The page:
Friday, March 14, 2014

30x30: What About Your Friends?

When you live more than 700 miles away from your family, you're gonna need some friends.

I was running a fever of 103 degrees, was living alone, and was out of ibuprofen. I was in no condition to go out, but was afraid that if my fever got much higher things would start getting dicey.

I texted a few friends who I knew lived close by to see if they could bring me some drugs to get my fever down. My friends have busy lives; I was worried that everyone would be too busy dashing about being fabulous to help, or worse, that no one would think it was important enough to go out of one's way. Friendship is optional, after all.

Luckily, within a couple of hours, two friends were over not only with ibuprofen, but with soup, OJ, and Theraflu too. I think it was less the things they brought that made me feel better, but more the fact that they had cared enough to come.

Friendship is easy when you're a kid. You go to school and see they same people every day for long expanses of time and over many years. You work together, you play together, you go to each other's birthday parties, you study together. 

But getting older, it gets harder. People grow up and get busy lives, and spending time with friends - which had always been a foregone conclusion in the past - more and more often takes a backseat to the fatigue induced by the daily grind, the ladder-climbing, the housekeeping, and all the things required for survival in such a complicated, messy world.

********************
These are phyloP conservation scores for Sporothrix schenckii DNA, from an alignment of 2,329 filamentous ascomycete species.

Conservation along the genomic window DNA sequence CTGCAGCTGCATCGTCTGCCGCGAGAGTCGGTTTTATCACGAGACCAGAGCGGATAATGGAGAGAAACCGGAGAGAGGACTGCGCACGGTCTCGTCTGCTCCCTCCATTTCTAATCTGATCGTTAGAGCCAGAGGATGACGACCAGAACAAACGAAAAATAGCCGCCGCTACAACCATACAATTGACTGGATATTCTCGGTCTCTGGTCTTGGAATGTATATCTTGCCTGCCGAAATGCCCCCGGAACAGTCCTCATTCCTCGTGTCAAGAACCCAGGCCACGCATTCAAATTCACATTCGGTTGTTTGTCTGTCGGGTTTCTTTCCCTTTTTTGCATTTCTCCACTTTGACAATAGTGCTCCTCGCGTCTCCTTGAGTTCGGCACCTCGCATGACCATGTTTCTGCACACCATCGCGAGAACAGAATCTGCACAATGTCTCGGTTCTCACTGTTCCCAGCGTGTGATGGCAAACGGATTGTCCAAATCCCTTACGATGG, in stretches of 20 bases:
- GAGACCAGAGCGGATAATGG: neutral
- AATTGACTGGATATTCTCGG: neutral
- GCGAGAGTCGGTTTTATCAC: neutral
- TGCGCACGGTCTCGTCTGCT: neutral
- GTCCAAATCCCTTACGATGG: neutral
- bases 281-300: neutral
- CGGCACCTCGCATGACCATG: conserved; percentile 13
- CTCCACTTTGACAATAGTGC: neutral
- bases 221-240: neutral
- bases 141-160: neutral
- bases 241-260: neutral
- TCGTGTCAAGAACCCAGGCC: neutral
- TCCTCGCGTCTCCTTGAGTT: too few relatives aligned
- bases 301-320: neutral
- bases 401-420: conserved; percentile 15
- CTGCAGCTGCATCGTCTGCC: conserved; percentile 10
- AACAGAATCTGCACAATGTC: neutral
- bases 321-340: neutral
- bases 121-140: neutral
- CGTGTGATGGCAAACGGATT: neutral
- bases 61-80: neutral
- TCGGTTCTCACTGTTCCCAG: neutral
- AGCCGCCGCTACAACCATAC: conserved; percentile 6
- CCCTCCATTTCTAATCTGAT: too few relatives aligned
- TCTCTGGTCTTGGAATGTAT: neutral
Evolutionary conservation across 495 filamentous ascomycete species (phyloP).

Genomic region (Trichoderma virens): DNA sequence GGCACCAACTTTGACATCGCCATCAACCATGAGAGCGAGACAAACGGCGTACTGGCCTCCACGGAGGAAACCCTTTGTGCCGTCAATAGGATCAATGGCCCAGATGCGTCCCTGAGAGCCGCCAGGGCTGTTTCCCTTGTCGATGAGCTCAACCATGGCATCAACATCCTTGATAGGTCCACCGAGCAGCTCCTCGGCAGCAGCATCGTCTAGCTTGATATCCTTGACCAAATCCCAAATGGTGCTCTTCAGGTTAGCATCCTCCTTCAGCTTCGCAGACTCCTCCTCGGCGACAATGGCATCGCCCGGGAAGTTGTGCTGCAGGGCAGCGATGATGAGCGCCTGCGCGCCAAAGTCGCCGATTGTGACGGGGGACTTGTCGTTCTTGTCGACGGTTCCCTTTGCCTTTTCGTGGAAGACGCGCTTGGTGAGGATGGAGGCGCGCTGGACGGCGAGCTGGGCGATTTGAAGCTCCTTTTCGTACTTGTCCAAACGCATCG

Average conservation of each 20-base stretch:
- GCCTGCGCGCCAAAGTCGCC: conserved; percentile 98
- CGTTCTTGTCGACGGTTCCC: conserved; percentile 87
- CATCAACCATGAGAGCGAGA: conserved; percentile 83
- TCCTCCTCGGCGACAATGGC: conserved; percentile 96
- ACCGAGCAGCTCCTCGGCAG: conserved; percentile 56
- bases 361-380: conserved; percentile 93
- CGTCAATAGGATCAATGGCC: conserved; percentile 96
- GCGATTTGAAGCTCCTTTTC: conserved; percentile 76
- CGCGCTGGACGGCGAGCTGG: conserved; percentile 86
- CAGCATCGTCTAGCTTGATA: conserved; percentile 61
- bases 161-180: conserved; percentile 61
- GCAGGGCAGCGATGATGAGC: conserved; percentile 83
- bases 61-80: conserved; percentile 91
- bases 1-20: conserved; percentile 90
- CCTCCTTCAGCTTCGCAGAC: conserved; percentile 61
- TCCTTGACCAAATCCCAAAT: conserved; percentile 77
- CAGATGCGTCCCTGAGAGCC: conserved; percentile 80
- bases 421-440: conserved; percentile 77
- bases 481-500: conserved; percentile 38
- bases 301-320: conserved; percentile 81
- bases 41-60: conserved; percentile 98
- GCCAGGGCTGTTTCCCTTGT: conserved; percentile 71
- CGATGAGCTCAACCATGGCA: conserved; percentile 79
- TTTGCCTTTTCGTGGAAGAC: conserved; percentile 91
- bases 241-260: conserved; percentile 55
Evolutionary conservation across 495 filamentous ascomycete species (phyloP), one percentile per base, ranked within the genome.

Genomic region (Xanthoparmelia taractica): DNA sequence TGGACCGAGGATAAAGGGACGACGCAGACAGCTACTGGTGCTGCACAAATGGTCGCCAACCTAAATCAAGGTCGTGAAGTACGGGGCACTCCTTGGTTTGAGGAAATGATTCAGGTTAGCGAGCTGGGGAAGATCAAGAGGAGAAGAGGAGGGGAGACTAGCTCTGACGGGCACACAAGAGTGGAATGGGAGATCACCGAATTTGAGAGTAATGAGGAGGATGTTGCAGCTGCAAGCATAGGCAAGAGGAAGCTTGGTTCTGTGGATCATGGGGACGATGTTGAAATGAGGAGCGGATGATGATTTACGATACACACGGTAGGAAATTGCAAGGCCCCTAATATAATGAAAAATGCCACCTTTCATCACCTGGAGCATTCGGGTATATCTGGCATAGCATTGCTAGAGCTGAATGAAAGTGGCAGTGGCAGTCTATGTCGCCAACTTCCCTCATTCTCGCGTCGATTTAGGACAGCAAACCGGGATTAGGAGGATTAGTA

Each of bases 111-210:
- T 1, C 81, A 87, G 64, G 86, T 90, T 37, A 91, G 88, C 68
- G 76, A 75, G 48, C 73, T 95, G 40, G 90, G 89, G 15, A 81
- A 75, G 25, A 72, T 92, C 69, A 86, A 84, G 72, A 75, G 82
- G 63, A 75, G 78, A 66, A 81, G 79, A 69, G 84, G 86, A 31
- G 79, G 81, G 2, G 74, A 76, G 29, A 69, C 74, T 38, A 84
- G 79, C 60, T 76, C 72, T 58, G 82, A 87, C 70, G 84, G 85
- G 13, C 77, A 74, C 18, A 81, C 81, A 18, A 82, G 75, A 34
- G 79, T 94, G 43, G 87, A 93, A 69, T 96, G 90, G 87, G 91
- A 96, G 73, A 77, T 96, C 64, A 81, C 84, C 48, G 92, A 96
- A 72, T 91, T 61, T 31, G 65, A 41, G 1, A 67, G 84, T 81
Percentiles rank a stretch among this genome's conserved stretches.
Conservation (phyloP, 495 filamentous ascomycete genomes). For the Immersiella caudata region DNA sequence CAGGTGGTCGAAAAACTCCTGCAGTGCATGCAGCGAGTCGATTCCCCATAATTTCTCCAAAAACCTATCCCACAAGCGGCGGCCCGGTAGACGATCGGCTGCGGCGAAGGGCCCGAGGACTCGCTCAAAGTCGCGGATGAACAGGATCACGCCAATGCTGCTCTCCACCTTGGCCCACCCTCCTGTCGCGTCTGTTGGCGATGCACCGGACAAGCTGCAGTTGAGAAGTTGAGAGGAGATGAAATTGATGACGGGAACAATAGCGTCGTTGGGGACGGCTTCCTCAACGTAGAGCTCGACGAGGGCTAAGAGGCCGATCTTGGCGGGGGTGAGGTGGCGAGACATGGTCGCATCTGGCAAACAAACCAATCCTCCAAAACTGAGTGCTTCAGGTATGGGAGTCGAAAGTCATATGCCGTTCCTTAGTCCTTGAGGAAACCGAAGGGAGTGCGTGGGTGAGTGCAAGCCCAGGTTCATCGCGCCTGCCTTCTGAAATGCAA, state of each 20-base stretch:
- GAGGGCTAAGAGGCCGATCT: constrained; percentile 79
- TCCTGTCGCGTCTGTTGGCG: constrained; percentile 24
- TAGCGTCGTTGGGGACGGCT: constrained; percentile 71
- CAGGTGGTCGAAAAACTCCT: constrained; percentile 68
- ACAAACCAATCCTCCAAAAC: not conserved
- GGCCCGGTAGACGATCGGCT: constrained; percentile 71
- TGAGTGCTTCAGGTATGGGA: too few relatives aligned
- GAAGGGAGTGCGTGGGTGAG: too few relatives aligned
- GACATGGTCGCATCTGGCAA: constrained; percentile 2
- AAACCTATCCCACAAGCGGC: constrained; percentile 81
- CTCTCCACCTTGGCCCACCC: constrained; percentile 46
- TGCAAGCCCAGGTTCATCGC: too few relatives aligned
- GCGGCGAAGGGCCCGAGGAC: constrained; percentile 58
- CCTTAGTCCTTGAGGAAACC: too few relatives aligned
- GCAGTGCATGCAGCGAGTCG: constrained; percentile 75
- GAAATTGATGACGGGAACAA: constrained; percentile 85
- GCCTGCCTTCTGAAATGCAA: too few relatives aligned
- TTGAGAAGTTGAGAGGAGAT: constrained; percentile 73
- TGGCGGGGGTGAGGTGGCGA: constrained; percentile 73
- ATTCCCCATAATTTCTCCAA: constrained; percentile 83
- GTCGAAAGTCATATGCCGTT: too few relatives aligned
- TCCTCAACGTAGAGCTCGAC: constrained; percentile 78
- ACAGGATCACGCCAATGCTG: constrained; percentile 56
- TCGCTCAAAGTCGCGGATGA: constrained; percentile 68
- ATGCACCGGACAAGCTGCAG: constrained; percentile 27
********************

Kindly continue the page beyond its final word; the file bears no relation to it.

Friends get significant others, and in that indefinite honeymoon phase, would rather stay in and snuggle. Friends start families and it becomes understandably more important to attend to those than to grab a beer at a bar with a bestie. At a certain point, friendship becomes work. At a certain point, one has to choose friendship, work towards friendship, make time and space for friendship. Friendship must be cultivated and attended to like a garden, or it will wither and there will be a part of life that is barren and incomplete.

Friendship saved my life. There was a time, when my first marriage was ending, that I was in such despair, they I really didn't know if I'd make it. My family was supportive and loving, but they were so far away. Without the friends who spent selfless hours talking with me, taking me out, and showing compassion, I really don't know what would have happened.

Friendship is so unimaginably important because the best friendships, sometimes the ones you didn't see coming, will stand up when everything around you is falling apart.

I approach thirty with joy and hope due in no small part to the community of friends that has buoyed me, shaped me, and made me laugh sometimes so hard I've cried through every portion of this unwieldy life so far.

Thanks, friends. Let's keep up the work of being such to one another.

Original illustration by Isabella Rotman

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